Doug Turetsky, of New York City's State's Independent Budget Office, says that if Cooper is going to start charging tuition, then "the public purpose of the unusual tax breaks now mostly a thing of the past," and New York should start collecting property tax on the Chrysler Building rather than letting Cooper Union use all that money for itself. So far, there's no indication that the attorney general agrees with him; as I say in my piece, the time for the AG to crack down on Cooper was in 2006, rather than now, when the removal of the tax break would mean certain death for the college.
from Lawrence Summers:
No one is satisfied with the U.S. corporate tax system. From one perspective the main problem is that at a time when corporate profits are extraordinarily high relative to GDP, tax collections are very low relative to GDP. And many very successful companies pay little or nothing in taxes at a time when the budget deficit is a major concern and when hundreds of thousands of defense workers are being furloughed and lotteries are being held to determine which children Head Start can no longer afford to help. From another perspective, the main problem is that the United States has a higher corporate tax rate than any other major country and, unlike other countries, it imposes severe taxes on income earned outside its borders. Many argue that this unfairly burdens companies engaged in international competition, discourages the repatriation of profits earned abroad, and--because of the patterns of investment that result--benefits foreign workers at the expense of their counterparts.
These two perspectives on corporate taxes seem to point in opposite directions with respect to reform. The former perspective points towards the desirability of raising revenues by closing loopholes, whereas the latter perspective seems to call for a reduction in corporate tax burdens. Little wonder, then, that corporate tax reform debates are so divisive. Many can get behind the idea of “broadening the base and lowering the rate,” but consensus tends to collapse when the issue becomes the means to broaden the base. Indeed a principal objective of many business-oriented reformers seems to be narrowing the corporate tax base by reducing the taxation of foreign earnings through movement to a territorial system.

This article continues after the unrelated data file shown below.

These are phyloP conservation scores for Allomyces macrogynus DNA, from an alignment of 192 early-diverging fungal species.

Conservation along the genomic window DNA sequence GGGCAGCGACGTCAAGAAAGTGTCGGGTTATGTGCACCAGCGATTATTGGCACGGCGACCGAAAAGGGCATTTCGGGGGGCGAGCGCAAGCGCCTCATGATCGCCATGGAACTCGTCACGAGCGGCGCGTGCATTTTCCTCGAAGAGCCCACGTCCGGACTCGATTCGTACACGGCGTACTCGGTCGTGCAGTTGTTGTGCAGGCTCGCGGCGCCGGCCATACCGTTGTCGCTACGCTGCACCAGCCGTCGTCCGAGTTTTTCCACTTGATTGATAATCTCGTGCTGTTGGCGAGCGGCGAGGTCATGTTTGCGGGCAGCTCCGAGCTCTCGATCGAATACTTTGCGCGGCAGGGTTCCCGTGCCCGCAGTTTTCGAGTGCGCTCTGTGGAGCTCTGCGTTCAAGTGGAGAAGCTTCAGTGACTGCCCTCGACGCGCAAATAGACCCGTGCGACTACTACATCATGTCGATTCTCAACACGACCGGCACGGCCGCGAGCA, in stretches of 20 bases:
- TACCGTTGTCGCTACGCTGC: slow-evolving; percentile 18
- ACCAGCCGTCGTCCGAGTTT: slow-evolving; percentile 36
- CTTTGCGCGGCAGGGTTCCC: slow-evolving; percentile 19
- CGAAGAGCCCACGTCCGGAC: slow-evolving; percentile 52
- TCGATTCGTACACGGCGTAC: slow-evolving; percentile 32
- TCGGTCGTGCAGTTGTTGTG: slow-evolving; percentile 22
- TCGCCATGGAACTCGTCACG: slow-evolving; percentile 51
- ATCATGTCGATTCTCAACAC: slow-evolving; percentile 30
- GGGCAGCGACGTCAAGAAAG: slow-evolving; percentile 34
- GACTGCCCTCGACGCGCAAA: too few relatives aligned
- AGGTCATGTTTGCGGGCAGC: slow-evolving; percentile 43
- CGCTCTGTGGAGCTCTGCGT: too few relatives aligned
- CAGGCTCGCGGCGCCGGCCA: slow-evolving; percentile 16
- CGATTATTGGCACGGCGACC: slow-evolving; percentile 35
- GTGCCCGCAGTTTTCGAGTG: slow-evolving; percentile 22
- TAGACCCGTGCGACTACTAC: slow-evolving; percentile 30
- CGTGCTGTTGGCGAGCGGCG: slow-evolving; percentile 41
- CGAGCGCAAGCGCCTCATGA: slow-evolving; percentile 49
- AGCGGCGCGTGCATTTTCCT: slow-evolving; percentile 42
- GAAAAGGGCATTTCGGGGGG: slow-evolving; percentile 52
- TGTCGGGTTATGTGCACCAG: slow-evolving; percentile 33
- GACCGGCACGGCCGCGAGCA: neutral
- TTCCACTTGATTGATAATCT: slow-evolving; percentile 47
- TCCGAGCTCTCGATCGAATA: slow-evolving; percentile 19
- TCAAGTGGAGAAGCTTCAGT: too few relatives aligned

from Felix Salmon:
Last week's Munk debate featured one of those strange-bedfellow moments, when Paul Krugman agreed with Art Laffer that the tax rate on capital gains should be the same as the tax rate on income. (In fact, Laffer went one step further than that, saying that even unrealized capital gains should be taxed at the same rate.) Normalizing the capital-gains tax rate so that it's the same as the income-tax rate is an easy way to bring a lot of money into the public fisc -- some $161 billion per year, according to the CBO. So why aren't we doing it?
Evan Soltas does his best to answer that question with his "Defense of the Capital-Gains Loophole". Here's the meat of his argument:
from John Lloyd:
For the giants of Silicon Valley, the fall from freedom’s children to social pariah has been something of a Shakespearean reversal of fortunes. Google, Apple and Facebook might be Lear, Othello and Macbeth in the suddenness and completeness of their fall from a grace that was bequeathed to them by the generations that found their technologies liberating, empowering and even beautiful.
These companies are nothing like the robber barons that were rebuked by the U.S. government a century ago. They are not locking out workers or running sweatshops. On the contrary: They’re hiring people. Led by Facebook founder Mark Zuckerberg’s advocacy group FWD.us, they are agitating for immigration laws to be loosened so they can hire clever Chinese, Indian and other citizens and pay them lots of money. Those lucky enough to get into their now-sprawling campuses gain access to a kind of gold-plated welfare state where choices of delicious food, health centers and dental clinics are theirs for the using.
from Edward Hadas:
Apple is the latest multinational to feel the heat on cross-border tax management. The news that the tech giant used Irish law to lower U.S. tax payments should not have been surprising. After all, “Do no evil” Google had no second thoughts about recording what were essentially British sales as Irish, for the sake of a lower tax rate. It’s hardly likely that Apple, which has cultivated a certain anti-establishment air, would have hesitated.
Indeed, until a few months ago, I don’t think there was a corporate treasurer anywhere who would have taken justice into account when deciding on tax strategy. At most, there might be worries about bad publicity, but the well-established corporate practice of tax dodging had generated little attention.
from The Great Debate:
French President Francois Hollande’s predicament is, oddly enough, akin to one Alice faced in Lewis Carroll’s 19th century classic.
A year after taking power, Hollande is buffeted by the lowest popularity of any modern Gallic leader, a record number of jobless, a recession and shriveled business investment – while still needing to cut his budget deficit to hit European targets.